Indonesian and U.S. Statesmen agree that “shared civilizational values” are essential building blocks of a rules-based international order
Former Secretary of State Michael R. Pompeo:
“The places where we can build peace, the places where we can identify overlapping interests will always revolve around shared values.”
NU General Secretary Yahya Cholil Staquf:
“We need to mobilize civil society actors and mass-based organizations to foster societal consensus regarding fundamental values, if a rules-based international order is to endure.”

Yahya Cholil Staquf, Kenneth Weinstein and Michael R. Pompeo

WASHINGTON, DC: On July 14, 2021, Hudson Institute Distinguished Fellow Kenneth Weinstein moderated a discussion between Yahya Cholil Staquf, General Secretary of Indonesia’s Nahdlatul Ulama, and Hudson Distinguished Fellow and former Director of the Central Intelligence Agency/U.S. Secretary of State Michael R. Pompeo. It was the first time the Indonesian and U.S. statesmen had met face-to-face since Secretary Pompeo addressed leaders of the Humanitarian Islam movement in Jakarta on October 29, 2020, days before the U.S. presidential election.

Their wide-ranging discussion covered a variety of topics including: Indonesia’s and America’s founding values; mobilizing public support for a sustainable rules-based order in the Indo-Pacific that is resilient and adaptable to the great power realities of the 21st century; the future of the post-World War II human rights project; the persecution of ethnic and religious minorities; threats posed by the political weaponization of identity; genocide; the role of sovereign nation states, and civil society, in preserving and strengthening the rules-based international order; and the need to maintain a stable balance of power within the Indo-Pacific region.

Towards the end of their conversation, Kenneth Weinstein said: “I’d like to ask you, Pak Yahya, to go into a little more detail about the security threats you see in Indonesia and the Indo-Pacific more broadly, and how you think they can be addressed.”

Mr. Staquf replied: “We have a reality within the region, that many countries like Indonesia, Malaysia, Vietnam, Laos, Cambodia and others are relatively weak, economically and militarily. On the other hand, China is growing so fast into a huge power in the region. I don’t want to be prejudiced and say that China is an evil power, but an imbalance is emerging that potentially threatens the stability of the entire region, and certainly disturbs the peace of mind of surrounding countries like Indonesia. This is especially the case since China announced its One Belt One Road agenda, which traverses Indonesia’s maritime waters.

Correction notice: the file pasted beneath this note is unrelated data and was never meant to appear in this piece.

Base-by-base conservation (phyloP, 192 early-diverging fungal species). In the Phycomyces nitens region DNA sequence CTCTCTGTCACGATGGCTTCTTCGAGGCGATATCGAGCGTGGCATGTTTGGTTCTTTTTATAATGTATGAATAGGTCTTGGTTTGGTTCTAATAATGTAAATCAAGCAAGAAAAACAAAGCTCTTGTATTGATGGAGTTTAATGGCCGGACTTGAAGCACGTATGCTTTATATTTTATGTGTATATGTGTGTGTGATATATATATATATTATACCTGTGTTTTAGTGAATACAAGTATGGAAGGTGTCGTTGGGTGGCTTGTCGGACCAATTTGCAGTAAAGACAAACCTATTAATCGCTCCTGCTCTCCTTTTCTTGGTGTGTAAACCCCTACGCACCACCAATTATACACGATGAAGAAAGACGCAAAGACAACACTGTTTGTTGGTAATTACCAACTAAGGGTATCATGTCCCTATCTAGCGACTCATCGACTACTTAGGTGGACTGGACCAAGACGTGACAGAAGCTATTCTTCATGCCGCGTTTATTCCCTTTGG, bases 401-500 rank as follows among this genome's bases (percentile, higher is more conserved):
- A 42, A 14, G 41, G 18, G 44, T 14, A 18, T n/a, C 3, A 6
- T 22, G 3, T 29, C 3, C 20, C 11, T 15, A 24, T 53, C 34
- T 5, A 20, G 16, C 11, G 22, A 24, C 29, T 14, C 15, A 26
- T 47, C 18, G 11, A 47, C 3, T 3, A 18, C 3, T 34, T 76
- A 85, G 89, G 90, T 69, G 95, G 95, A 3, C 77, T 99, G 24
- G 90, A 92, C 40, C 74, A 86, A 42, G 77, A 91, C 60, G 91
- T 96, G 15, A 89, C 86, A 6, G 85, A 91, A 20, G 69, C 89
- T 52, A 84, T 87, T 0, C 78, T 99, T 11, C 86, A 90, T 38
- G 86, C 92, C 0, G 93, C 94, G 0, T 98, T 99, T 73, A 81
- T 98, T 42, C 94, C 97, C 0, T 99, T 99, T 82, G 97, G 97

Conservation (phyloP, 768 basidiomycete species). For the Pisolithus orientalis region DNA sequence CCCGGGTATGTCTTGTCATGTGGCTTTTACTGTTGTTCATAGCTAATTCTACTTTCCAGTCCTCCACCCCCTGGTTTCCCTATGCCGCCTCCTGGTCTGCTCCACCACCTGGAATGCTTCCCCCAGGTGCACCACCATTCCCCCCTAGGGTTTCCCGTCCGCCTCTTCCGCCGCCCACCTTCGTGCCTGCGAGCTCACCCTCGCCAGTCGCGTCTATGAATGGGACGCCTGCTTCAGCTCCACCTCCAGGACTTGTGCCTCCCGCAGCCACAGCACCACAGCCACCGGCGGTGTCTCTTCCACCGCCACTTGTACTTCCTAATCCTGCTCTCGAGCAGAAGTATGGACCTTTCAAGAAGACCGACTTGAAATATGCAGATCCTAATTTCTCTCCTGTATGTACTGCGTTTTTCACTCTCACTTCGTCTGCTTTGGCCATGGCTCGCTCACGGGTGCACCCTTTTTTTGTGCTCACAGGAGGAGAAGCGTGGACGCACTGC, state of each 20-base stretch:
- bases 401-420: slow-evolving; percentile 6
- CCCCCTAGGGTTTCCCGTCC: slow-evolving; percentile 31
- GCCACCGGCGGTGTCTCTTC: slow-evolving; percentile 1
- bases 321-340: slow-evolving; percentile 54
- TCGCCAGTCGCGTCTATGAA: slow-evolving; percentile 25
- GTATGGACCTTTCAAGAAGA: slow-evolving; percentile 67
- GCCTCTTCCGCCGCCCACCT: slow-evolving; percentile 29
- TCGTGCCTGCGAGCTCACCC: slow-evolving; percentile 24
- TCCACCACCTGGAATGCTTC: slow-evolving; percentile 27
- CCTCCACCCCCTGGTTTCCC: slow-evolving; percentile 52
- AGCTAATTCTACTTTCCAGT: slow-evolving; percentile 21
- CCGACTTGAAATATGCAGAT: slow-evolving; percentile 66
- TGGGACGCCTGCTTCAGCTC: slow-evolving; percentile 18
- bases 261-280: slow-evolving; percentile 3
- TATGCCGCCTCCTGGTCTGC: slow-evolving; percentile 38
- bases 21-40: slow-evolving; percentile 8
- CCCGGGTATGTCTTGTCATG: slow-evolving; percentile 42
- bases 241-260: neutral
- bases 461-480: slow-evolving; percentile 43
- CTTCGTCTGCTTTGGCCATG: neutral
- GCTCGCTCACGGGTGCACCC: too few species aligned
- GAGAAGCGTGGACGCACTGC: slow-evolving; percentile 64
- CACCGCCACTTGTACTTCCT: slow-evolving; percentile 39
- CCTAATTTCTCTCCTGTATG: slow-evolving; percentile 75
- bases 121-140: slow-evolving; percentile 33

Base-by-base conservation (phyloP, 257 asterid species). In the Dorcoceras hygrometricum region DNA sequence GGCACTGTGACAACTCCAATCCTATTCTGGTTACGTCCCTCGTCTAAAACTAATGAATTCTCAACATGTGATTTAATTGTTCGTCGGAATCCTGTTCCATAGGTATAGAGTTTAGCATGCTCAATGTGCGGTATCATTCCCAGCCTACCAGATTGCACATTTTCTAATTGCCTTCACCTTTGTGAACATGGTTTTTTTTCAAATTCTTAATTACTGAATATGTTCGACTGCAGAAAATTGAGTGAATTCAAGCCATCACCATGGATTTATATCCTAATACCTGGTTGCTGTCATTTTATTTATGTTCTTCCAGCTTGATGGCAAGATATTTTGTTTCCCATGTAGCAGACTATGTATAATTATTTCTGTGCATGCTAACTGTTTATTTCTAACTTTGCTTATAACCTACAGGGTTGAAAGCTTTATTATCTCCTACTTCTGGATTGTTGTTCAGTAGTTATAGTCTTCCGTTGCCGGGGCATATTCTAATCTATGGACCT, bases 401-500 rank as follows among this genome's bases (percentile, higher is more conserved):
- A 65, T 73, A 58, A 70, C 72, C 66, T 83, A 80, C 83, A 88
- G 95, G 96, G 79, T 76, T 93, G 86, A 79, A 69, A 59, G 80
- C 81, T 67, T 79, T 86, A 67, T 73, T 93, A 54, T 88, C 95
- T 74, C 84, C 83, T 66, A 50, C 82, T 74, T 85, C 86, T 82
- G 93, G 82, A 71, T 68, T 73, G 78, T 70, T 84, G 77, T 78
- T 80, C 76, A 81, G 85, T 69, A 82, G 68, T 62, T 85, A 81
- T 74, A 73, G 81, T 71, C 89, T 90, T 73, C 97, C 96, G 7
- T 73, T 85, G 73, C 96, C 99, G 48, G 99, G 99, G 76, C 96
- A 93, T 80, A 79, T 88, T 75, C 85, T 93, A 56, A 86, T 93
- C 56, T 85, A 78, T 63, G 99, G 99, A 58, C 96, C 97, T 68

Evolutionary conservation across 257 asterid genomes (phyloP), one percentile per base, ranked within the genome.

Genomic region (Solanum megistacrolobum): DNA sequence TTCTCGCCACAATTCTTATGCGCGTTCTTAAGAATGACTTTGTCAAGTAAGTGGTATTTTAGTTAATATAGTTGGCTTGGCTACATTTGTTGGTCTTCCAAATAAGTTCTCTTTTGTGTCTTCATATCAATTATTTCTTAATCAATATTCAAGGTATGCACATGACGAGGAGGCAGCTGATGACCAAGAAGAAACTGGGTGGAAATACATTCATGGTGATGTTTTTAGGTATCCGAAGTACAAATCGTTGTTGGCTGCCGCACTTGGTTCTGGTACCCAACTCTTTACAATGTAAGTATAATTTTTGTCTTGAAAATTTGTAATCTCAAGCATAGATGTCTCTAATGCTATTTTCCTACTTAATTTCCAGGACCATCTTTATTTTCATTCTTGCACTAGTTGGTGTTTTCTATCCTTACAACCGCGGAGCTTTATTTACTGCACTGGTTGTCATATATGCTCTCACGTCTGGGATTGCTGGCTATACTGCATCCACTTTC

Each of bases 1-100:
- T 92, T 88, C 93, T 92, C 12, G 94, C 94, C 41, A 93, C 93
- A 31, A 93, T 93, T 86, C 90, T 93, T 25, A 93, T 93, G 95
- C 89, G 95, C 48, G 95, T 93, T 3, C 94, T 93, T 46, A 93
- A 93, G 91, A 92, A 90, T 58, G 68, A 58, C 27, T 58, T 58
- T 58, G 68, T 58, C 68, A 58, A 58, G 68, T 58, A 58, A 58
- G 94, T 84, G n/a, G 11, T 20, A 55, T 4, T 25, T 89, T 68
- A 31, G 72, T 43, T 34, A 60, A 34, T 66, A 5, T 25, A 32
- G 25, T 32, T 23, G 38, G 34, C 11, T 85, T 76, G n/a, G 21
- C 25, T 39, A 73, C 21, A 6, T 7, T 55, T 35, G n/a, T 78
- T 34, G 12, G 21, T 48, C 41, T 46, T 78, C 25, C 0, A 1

“Indonesia requires substantial power to negotiate with China, to allow them to pass through our territory. And if the bargaining power is imbalanced, this represents a potential threat to Indonesia’s sovereignty. This is not just happening with Indonesia. It has happened to nearly every country in the region. This means that potentially, we will have a very serious problem in the future, if we cannot soon enough ensure a balance of power within the region. That is why we need the United States to be strong, to keep strong.”

Secretary Pompeo responded: “I think that’s a perfect analysis. Not only strong but to work alongside you. To build up partnerships and relationships that matter. I’m confident we can do that. You talked about the sovereignty of those nations. I think that’s exactly what the issue is. People often ask the question: ‘Do you think the Chinese will invade country x or y?’ That’s not their model. Xi Jinping’s model is to use coercive influence tools. So whether that’s information and media in these countries; whether it’s their capacity to say, ‘No, you can’t develop resources in your own estuaries, in your own waterways, which are clearly within your lawful EEZ, or exclusive economic zone.’ These are the kinds of things [that impinge on national sovereignty].

“I remember, Ken, back to my days as a young cadet [studying at West Point]. There are two things we need to evaluate: capability and intent. You [Pak Yahya] talked about the Chinese capability growing. It’s a big country. They are determined to be the leaders in AI, the leaders in blockchain, the leaders in the fastest and best missile systems. They’re putting nuclear silos in at a rate of one a week. This is a country with true capacity built up. Then you look at intention. You can see what they’re doing with One Belt, One Road. The work they’re doing to exercise economic coercion in these places. And so we know we have a threat.

“This is going to require collective action from what I think of as ‘the West.’ This is not a location, it’s not even a direction. It’s an idea: an idea about sovereignty and the rule of law and the capacity of like-minded nations who share those civilizational values to work together to push back against the threats to those very values. If we don’t, if we all decide ‘You know what? We’ll let them do Southeast Asia first. It won’t hit Hawaii for a little while.’ This is bad for America and it’s certainly bad for the region and the world.”

When Kenneth Weinstein asked for his response, the NU General Secretary replied: “I could not agree more with what Secretary Pompeo just said. It is time for us to have a substantial conversation about this issue. Various significant actors, necessary actors, tend to hold themselves back from the issue and try to avoid it. This is not the right attitude. We need to have a serious, open discussion about this and try to find a path towards a solution.”

View the entire conversation below.

Secretary Pompeo and Mr. Staquf discuss the recently published book, God Needs No Defense: Reimagining Muslim-Christian Relations in the 21st Century

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